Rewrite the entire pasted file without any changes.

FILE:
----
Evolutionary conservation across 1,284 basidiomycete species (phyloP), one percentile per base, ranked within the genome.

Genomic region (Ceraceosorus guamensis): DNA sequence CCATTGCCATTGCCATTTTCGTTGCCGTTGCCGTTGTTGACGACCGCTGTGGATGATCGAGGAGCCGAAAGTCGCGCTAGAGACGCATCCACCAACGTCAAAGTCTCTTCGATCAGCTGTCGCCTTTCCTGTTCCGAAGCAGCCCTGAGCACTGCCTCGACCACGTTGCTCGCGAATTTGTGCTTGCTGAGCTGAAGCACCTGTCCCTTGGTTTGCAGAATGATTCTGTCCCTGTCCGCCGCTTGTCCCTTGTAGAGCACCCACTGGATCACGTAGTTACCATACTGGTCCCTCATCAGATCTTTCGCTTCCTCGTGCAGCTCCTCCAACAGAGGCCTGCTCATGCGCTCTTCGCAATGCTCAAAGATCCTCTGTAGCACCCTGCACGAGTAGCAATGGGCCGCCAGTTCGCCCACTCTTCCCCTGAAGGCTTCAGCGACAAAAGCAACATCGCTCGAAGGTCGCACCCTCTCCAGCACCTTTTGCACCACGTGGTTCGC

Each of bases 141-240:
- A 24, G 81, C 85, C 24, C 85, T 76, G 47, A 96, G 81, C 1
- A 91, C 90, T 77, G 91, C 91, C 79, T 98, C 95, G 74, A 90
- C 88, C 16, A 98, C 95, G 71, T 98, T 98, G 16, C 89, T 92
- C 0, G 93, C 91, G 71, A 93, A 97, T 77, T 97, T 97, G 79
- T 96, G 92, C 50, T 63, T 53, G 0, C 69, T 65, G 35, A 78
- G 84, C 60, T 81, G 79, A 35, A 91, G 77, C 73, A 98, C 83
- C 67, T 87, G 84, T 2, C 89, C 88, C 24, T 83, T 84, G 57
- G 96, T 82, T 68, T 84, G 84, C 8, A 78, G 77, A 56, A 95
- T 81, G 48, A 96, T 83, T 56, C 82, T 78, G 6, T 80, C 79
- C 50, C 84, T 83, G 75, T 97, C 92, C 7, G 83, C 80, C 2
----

Evolutionary conservation across 1,284 basidiomycete species (phyloP), one percentile per base, ranked within the genome.

Genomic region (Ceraceosorus guamensis): DNA sequence CCATTGCCATTGCCATTTTCGTTGCCGTTGCCGTTGTTGACGACCGCTGTGGATGATCGAGGAGCCGAAAGTCGCGCTAGAGACGCATCCACCAACGTCAAAGTCTCTTCGATCAGCTGTCGCCTTTCCTGTTCCGAAGCAGCCCTGAGCACTGCCTCGACCACGTTGCTCGCGAATTTGTGCTTGCTGAGCTGAAGCACCTGTCCCTTGGTTTGCAGAATGATTCTGTCCCTGTCCGCCGCTTGTCCCTTGTAGAGCACCCACTGGATCACGTAGTTACCATACTGGTCCCTCATCAGATCTTTCGCTTCCTCGTGCAGCTCCTCCAACAGAGGCCTGCTCATGCGCTCTTCGCAATGCTCAAAGATCCTCTGTAGCACCCTGCACGAGTAGCAATGGGCCGCCAGTTCGCCCACTCTTCCCCTGAAGGCTTCAGCGACAAAAGCAACATCGCTCGAAGGTCGCACCCTCTCCAGCACCTTTTGCACCACGTGGTTCGC

Each of bases 141-240:
- A 24, G 81, C 85, C 24, C 85, T 76, G 47, A 96, G 81, C 1
- A 91, C 90, T 77, G 91, C 91, C 79, T 98, C 95, G 74, A 90
- C 88, C 16, A 98, C 95, G 71, T 98, T 98, G 16, C 89, T 92
- C 0, G 93, C 91, G 71, A 93, A 97, T 77, T 97, T 97, G 79
- T 96, G 92, C 50, T 63, T 53, G 0, C 69, T 65, G 35, A 78
- G 84, C 60, T 81, G 79, A 35, A 91, G 77, C 73, A 98, C 83
- C 67, T 87, G 84, T 2, C 89, C 88, C 24, T 83, T 84, G 57
- G 96, T 82, T 68, T 84, G 84, C 8, A 78, G 77, A 56, A 95
- T 81, G 48, A 96, T 83, T 56, C 82, T 78, G 6, T 80, C 79
- C 50, C 84, T 83, G 75, T 97, C 92, C 7, G 83, C 80, C 2